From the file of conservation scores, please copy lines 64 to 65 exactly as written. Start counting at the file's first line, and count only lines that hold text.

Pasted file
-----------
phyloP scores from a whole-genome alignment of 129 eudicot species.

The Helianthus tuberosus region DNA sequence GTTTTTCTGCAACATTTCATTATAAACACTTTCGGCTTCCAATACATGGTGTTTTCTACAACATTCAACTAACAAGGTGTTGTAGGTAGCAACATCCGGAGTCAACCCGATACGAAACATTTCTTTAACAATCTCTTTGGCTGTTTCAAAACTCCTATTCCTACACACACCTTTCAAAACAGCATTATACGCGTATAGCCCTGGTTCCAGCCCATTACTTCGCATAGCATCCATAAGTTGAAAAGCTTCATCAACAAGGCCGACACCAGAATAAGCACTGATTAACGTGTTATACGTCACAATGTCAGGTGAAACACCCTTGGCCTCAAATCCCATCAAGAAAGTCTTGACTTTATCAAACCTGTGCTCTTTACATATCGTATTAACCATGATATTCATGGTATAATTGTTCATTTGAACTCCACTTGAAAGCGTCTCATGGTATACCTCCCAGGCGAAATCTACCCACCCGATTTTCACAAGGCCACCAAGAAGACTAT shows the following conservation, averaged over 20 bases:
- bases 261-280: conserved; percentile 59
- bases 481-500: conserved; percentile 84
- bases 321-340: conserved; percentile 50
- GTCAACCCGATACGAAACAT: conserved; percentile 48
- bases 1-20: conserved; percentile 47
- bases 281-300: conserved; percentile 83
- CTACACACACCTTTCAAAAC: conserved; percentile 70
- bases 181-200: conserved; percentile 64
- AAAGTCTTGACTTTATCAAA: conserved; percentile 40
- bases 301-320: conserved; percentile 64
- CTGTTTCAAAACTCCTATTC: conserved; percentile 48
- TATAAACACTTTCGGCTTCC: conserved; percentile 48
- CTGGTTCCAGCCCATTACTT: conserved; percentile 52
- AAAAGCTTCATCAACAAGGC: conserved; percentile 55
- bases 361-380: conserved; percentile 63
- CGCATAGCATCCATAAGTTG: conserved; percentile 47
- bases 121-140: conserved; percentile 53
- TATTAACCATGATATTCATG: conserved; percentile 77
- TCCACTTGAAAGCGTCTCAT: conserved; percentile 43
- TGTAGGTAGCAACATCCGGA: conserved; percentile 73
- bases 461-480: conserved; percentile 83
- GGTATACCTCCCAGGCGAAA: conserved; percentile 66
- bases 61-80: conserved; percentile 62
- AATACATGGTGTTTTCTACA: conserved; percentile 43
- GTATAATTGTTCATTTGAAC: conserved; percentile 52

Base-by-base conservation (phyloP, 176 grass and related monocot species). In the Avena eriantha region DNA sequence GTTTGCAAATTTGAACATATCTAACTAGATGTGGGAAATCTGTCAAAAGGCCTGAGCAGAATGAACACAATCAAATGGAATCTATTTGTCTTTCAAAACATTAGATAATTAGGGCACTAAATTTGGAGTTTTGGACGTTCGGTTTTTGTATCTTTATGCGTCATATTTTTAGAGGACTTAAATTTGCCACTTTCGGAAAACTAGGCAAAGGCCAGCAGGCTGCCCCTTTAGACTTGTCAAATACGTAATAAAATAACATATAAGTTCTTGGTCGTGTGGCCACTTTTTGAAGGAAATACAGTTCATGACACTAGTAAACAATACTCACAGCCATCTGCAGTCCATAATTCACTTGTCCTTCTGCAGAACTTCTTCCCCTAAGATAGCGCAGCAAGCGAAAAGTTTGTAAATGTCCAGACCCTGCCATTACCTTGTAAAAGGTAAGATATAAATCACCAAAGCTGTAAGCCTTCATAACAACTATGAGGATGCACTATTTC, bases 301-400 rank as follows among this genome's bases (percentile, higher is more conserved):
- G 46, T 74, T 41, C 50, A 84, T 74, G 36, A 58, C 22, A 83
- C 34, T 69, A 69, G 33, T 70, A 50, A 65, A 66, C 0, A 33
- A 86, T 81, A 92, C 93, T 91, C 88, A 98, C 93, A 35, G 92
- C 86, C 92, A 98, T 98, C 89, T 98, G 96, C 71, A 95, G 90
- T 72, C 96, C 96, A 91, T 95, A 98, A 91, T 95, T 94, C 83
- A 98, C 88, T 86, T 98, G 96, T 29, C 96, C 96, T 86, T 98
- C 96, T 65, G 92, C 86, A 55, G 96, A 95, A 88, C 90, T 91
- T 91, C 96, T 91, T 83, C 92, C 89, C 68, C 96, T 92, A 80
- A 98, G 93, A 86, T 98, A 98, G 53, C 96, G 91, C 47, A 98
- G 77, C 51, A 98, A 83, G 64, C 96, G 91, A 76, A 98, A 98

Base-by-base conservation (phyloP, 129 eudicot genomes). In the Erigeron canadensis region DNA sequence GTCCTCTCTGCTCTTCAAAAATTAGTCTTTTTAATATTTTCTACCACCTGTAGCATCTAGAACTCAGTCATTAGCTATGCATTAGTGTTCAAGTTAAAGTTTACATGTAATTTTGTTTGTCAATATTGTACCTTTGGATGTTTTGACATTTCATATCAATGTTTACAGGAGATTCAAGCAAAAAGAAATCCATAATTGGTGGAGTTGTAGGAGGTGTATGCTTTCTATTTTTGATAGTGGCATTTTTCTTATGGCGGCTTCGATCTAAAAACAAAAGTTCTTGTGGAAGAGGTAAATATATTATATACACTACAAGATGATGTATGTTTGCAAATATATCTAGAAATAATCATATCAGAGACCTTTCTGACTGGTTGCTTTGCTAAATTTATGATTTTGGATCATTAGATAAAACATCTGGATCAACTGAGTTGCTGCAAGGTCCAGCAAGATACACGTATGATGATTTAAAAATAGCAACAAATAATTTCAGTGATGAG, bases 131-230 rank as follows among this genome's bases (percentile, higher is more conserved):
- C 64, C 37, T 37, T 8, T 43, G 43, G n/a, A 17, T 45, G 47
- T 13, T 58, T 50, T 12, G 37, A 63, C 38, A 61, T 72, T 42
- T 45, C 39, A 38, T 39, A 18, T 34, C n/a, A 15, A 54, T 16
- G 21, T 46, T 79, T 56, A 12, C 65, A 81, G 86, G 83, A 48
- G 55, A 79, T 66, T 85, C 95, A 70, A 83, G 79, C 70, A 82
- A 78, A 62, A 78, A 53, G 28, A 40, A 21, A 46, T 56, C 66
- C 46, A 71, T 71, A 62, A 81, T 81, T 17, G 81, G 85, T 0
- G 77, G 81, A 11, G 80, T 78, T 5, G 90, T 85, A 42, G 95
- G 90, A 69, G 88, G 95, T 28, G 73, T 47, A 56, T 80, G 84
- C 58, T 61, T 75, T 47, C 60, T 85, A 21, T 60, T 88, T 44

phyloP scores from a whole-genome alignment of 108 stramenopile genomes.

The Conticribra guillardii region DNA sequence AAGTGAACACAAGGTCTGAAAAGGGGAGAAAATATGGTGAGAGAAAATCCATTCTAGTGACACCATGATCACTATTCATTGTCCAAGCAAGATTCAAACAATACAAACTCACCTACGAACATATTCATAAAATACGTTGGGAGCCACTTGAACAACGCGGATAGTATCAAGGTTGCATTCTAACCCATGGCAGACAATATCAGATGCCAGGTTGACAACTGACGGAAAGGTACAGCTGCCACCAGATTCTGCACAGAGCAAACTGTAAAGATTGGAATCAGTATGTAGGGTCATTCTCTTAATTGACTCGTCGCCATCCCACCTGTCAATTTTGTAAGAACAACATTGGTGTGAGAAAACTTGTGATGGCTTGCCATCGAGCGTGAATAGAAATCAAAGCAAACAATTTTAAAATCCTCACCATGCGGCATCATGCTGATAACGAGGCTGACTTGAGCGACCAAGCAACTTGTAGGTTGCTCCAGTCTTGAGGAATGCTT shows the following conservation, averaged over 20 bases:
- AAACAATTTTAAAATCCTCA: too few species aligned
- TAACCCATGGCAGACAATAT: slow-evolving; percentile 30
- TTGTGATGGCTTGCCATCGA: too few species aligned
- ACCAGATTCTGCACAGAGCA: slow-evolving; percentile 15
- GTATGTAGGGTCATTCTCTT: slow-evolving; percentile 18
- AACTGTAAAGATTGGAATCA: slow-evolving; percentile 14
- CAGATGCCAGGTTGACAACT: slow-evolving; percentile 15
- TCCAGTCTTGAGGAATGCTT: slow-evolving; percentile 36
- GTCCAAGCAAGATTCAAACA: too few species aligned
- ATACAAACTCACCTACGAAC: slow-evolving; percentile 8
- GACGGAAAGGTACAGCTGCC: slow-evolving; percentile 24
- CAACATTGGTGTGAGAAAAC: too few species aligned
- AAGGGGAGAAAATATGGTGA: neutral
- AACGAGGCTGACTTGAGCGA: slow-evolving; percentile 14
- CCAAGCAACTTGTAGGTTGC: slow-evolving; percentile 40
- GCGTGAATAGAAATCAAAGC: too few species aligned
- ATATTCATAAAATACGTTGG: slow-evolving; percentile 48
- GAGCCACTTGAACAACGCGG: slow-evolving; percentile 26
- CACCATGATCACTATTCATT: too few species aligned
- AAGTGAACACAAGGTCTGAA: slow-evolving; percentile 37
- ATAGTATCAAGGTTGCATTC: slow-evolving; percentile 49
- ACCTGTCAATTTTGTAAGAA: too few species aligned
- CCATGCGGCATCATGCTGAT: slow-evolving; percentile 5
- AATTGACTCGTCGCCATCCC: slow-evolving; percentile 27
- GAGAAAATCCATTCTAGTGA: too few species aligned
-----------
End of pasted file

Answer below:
- AAGGGGAGAAAATATGGTGA: neutral
- AACGAGGCTGACTTGAGCGA: slow-evolving; percentile 14